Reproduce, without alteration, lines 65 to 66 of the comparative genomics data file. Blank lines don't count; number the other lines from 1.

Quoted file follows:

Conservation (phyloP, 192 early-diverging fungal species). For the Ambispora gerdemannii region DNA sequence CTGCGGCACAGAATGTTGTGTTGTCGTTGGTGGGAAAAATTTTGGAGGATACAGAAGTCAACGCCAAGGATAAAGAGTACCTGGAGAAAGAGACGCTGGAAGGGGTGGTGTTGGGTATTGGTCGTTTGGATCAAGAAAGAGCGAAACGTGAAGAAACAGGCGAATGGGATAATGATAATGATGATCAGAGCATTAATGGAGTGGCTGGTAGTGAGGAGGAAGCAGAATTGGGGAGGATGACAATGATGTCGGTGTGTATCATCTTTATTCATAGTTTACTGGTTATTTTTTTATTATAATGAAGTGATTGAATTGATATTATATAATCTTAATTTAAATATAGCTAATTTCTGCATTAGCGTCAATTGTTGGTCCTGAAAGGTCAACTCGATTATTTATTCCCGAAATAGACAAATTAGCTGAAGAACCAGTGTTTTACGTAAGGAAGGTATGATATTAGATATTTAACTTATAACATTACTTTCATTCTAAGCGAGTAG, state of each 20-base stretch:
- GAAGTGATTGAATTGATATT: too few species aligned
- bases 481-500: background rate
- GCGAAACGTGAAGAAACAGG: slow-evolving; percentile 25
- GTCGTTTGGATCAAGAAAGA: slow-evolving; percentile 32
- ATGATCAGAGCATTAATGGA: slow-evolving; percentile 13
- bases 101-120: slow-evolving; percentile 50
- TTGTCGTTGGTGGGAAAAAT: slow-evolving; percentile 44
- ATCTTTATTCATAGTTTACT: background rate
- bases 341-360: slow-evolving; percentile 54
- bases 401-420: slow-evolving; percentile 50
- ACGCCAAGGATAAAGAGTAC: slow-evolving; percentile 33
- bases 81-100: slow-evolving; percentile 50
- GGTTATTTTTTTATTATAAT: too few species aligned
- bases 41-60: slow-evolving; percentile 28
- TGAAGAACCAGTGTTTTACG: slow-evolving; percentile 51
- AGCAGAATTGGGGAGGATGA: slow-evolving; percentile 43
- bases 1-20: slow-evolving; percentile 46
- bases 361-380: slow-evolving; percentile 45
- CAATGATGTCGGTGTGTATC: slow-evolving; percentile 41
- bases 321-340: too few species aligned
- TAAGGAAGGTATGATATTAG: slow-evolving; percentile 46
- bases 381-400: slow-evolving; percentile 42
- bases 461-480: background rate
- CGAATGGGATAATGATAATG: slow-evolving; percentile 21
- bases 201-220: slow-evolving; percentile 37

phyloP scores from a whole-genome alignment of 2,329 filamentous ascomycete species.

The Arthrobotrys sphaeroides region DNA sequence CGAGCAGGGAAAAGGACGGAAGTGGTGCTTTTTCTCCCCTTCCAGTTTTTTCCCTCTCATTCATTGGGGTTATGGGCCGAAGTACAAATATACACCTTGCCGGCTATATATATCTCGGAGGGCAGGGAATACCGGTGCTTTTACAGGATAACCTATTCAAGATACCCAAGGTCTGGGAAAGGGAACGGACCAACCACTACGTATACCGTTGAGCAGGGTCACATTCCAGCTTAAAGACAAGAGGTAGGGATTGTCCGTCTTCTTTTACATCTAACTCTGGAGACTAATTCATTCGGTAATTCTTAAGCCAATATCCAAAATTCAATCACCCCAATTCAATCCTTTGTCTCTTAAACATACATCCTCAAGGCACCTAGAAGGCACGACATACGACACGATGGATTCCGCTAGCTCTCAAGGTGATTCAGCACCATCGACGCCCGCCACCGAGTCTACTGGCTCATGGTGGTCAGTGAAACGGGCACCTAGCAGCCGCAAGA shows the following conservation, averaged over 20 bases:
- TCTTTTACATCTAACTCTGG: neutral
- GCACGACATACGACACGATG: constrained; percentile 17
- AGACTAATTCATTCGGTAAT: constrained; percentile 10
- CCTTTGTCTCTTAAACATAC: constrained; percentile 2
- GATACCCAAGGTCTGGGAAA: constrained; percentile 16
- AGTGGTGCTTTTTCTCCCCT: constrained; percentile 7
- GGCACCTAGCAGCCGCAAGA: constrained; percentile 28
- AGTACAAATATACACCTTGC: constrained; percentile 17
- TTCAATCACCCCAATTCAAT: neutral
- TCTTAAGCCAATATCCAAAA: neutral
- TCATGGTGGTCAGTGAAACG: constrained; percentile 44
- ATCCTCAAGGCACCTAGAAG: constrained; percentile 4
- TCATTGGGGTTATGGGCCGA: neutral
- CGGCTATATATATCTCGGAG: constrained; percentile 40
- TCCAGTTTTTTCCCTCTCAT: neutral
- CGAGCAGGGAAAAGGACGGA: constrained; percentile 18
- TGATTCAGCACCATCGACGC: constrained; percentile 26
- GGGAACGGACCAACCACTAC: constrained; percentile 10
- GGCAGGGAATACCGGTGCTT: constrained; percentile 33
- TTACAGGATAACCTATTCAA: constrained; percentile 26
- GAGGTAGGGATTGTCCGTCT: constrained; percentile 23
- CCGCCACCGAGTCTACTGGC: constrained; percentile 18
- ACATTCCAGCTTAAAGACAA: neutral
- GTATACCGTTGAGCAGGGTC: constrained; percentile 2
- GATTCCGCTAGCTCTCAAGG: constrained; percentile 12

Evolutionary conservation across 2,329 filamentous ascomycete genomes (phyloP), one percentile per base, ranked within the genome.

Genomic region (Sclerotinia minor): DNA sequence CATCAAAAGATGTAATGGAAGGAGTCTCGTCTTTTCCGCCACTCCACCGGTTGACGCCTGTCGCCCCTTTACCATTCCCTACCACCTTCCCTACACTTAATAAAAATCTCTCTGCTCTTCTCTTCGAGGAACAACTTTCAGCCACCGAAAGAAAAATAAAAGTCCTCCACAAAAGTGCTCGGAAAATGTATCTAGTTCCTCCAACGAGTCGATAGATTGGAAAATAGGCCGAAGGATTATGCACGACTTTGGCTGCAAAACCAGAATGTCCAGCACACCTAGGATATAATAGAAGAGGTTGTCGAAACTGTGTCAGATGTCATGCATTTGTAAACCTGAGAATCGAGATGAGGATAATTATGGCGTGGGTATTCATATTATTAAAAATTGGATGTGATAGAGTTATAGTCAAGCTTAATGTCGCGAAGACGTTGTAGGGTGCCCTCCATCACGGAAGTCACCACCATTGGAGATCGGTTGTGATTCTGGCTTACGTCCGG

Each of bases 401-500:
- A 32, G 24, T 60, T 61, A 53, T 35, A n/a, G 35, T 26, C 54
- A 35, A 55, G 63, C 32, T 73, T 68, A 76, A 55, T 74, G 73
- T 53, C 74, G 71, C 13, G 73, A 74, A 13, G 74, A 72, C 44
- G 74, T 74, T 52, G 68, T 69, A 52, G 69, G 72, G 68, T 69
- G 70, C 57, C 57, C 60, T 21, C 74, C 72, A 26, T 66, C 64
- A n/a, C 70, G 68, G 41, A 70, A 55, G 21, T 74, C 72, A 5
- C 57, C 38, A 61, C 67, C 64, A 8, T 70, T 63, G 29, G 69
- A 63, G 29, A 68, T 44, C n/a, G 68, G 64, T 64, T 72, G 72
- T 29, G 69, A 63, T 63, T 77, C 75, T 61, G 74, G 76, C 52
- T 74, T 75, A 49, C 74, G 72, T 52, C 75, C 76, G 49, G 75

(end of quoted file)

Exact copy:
- T 29, G 69, A 63, T 63, T 77, C 75, T 61, G 74, G 76, C 52
- T 74, T 75, A 49, C 74, G 72, T 52, C 75, C 76, G 49, G 75